$ php bin/magento cache:clean 
Cleaned cache types:
config
layout
block_html
view_files_fallback
view_files_preprocessing
collections
db_ddl
eav
full_page
translate
config_integration
config_integration_api
config_webservice

We say should because although this will clear all Magento’s cache types, it’s not 100% clear if this will clear the entire cache. Magento 1 contained a number of cache entries that were untyped (Zend’s module column names, for example), and Magento 1’s cache clearing commands wouldn’t delete these. Magento 2 is still too young for us to have discovered these edge cases, but if you’re uncertain about Magento’s cache being cleared and you’re using the default cache storage, you can nuke the entire cache by manually removing all the files and folders in Magento’s var/cache folder.

$ rm -rf /path/to/magento/var/cache/*

Additionally — although it’s not relevant to us here, Magento 2 also uses some automatic code generation features that — while not strictly a cache — may need to be regenerated if certain system configuration or code files are changed/updated. If you’re clearing your cache, it’s also a good idea to clear out these generated code files. The quickest and easiest way to do this on your development machine is to remove all the files in

$ rm -rf /path/to/magento/var/generation/*

You’ll want to be careful doing this with production systems. Magento 2 is still new enough that all the pitfalls of code generation have yet to be uncovered.

Assuming you’ve cleared your cache, let’s look for our command. You can see a list of commands by using the list command

$ php bin/magento list

//...

 ps:tutorial-object-manager-1              A cli playground for testing
                                           commands
//...

Assuming you see the command above, lets try running it!

$ php bin/magento ps:tutorial-object-manager-1
You did it!

Congratulations! You just manually installed your first Magento module.

Update: Kristof Ringleff pointed out there’s actually two commands for enabling/disabling your Magento 2 modules (module:enable and module:disable). You’ll definitely want to use these commands when you’re setting up a new module

$ php bin/magento module:enable Pulsestorm_TutorialObjectManager1
The following modules have been enabled:
- Pulsestorm_TutorialObjectManager1

To make sure that the enabled modules are properly registered, run 
'setup:upgrade'.

Cache cleared successfully.
Generated classes cleared successfully.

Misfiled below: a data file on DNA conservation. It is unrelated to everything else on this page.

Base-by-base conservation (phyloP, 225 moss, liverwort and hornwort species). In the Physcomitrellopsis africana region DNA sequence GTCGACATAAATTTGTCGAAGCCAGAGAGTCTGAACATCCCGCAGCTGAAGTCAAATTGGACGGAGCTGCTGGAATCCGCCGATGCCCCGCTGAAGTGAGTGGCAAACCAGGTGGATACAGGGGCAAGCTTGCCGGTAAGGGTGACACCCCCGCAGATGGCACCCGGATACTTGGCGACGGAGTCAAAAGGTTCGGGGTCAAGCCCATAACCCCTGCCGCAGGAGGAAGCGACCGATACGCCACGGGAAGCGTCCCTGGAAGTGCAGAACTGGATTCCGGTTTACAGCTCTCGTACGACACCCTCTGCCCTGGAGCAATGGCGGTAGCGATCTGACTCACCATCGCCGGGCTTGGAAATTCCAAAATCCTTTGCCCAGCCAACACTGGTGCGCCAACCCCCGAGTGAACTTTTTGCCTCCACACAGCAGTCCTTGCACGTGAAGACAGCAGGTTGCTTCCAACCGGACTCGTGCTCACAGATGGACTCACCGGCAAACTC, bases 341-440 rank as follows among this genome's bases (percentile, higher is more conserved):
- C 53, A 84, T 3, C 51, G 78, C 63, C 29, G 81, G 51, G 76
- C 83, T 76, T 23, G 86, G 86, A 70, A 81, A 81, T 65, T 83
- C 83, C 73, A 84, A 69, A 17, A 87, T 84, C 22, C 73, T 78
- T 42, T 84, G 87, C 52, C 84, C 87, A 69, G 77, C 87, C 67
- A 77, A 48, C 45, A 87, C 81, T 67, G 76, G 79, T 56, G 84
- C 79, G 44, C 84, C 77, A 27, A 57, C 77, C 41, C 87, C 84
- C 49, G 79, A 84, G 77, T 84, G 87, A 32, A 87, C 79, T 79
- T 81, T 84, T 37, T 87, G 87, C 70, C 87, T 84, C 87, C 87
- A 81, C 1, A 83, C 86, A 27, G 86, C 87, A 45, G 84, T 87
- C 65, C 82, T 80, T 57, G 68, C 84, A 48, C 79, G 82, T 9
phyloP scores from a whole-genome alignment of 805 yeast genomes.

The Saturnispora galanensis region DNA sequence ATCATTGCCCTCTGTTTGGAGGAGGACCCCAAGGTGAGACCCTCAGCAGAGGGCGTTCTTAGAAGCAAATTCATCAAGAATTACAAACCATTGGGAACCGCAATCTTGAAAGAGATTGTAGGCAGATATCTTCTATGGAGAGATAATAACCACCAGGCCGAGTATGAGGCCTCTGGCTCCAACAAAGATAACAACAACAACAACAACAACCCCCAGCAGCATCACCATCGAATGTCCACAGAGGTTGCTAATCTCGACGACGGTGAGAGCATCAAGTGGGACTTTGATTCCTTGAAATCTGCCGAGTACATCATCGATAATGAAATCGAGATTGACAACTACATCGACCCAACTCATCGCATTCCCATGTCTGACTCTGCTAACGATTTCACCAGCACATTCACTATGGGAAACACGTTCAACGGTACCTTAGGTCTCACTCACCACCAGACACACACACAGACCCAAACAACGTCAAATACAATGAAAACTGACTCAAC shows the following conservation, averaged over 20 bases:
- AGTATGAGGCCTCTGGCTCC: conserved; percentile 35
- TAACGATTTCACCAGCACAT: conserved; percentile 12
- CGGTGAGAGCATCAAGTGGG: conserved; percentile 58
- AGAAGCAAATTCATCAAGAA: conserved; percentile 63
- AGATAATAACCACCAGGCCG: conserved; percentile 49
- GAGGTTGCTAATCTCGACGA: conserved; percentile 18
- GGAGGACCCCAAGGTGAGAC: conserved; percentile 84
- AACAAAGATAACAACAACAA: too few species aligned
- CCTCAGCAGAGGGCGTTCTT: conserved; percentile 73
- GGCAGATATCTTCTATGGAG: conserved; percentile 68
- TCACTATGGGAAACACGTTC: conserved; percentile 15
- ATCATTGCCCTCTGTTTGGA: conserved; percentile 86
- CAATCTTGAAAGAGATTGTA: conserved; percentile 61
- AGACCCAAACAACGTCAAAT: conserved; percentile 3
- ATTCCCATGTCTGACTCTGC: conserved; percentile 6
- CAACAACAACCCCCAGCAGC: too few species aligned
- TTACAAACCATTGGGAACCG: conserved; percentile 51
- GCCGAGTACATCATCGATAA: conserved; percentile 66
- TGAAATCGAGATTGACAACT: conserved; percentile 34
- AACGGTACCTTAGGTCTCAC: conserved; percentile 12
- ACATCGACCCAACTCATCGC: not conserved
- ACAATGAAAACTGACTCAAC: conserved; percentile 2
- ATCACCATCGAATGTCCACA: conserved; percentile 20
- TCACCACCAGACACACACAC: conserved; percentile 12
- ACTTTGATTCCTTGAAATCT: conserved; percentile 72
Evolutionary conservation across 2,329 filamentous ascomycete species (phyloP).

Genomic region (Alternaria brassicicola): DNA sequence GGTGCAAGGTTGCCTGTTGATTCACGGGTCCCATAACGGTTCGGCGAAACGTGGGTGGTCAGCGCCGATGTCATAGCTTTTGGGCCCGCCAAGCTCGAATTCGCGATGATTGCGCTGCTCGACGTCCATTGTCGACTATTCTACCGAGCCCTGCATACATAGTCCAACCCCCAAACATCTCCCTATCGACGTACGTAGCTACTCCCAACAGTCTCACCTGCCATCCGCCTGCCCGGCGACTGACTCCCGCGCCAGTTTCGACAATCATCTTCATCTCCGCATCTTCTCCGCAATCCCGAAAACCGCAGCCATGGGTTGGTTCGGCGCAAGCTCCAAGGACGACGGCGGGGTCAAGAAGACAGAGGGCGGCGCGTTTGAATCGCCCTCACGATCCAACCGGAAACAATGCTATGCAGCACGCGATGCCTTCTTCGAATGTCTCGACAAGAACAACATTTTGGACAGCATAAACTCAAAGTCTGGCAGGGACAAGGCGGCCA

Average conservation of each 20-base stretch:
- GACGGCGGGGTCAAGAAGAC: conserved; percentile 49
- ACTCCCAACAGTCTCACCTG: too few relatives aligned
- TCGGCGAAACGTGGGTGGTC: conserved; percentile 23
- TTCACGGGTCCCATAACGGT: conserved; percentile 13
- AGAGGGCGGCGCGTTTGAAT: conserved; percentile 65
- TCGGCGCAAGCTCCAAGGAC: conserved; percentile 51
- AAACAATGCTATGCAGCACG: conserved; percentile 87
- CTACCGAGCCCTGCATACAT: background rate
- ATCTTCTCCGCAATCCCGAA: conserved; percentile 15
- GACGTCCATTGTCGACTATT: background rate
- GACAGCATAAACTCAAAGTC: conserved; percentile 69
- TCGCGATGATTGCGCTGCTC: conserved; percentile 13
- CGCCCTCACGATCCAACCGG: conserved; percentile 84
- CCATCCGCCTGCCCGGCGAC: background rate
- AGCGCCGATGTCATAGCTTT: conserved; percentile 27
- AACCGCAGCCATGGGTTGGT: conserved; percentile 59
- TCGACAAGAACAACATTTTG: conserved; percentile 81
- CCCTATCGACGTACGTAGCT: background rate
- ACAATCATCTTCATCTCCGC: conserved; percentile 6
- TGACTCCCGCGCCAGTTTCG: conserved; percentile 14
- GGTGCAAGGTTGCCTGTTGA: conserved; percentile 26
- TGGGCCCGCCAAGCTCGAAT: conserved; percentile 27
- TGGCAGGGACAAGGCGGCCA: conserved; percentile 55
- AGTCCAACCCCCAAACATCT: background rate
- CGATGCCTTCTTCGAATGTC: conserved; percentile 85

Alert: Generated static view files were not cleared. You can clear them 
using the --clear-static-content option. Failure to clear static view files 
might cause display issues in the Admin and storefront.

What’s nice about the module:enable/module:disable commands are they’ll

Changing our Command

We’re almost ready to start discussing the object manager. Now that we have the sample module installed, let’s try changing the implementation of ps:tutorial-object-manager-1.

Every cli command in Magento 2 is implemented with a PHP class. To change a command’s implementation, all you need to do is open this class file in your favorite text editor. Try opening up the following file, and locate the execute method

#File: app/code/Pulsestorm/TutorialObjectManager1/Command/Testbed.php    
protected function execute(InputInterface $input, OutputInterface $output)
{
    $output->writeln("You did it!");
}

Then, edit the command definition file so it looks like this instead

#File: app/code/Pulsestorm/TutorialObjectManager1/Command/Testbed.php    
protected function execute(InputInterface $input, OutputInterface $output)
{
    $output->writeln("Hello World!");
}    

If we try running the command now we should see the following output.

$ php bin/magento ps:tutorial-object-manager-1
Hello World!

All we’ve done above is pass a message to the command line framework’s writeln method — this is the framework’s equivalent of echo or print.

With that done, we’re finally ready to start talking about Magento’s object manager.

Magento 2 Objects

First off, let’s review some PHP 101. When you want to instantiate an object in PHP, you use the new keyword. Let’s give that a try in our execute method

#File: app/code/Pulsestorm/TutorialObjectManager1/Command/Testbed.php